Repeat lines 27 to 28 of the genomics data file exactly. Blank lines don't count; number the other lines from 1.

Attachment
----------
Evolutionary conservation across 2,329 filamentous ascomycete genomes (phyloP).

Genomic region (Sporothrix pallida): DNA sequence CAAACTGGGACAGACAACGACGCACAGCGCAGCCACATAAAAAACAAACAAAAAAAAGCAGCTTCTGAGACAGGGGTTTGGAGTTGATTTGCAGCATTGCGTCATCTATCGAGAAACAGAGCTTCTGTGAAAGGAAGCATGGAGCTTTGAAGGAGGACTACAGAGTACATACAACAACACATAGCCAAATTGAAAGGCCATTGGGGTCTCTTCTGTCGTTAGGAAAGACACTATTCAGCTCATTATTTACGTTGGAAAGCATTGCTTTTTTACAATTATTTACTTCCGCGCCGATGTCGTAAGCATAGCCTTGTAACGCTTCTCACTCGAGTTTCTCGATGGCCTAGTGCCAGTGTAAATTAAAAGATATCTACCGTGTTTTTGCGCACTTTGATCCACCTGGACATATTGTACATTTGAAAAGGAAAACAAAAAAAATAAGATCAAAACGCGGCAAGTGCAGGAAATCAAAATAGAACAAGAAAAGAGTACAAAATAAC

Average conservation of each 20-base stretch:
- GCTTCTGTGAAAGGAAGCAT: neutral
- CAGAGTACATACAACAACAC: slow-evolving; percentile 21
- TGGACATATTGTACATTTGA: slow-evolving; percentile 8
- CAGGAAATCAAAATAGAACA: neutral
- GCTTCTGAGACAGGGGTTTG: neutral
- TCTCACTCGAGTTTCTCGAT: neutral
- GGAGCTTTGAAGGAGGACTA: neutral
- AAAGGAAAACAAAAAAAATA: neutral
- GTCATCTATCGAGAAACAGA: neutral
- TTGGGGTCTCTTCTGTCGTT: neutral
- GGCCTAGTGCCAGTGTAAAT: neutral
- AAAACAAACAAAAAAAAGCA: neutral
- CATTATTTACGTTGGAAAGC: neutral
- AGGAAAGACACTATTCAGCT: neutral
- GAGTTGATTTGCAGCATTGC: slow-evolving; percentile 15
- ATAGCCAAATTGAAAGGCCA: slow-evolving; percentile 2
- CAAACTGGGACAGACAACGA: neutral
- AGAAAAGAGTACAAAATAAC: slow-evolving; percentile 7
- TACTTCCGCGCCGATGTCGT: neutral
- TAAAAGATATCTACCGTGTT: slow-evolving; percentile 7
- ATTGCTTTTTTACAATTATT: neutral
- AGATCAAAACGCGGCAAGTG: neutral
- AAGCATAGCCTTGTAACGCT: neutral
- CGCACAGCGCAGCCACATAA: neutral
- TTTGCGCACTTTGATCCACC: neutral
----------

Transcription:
- CGCACAGCGCAGCCACATAA: neutral
- TTTGCGCACTTTGATCCACC: neutral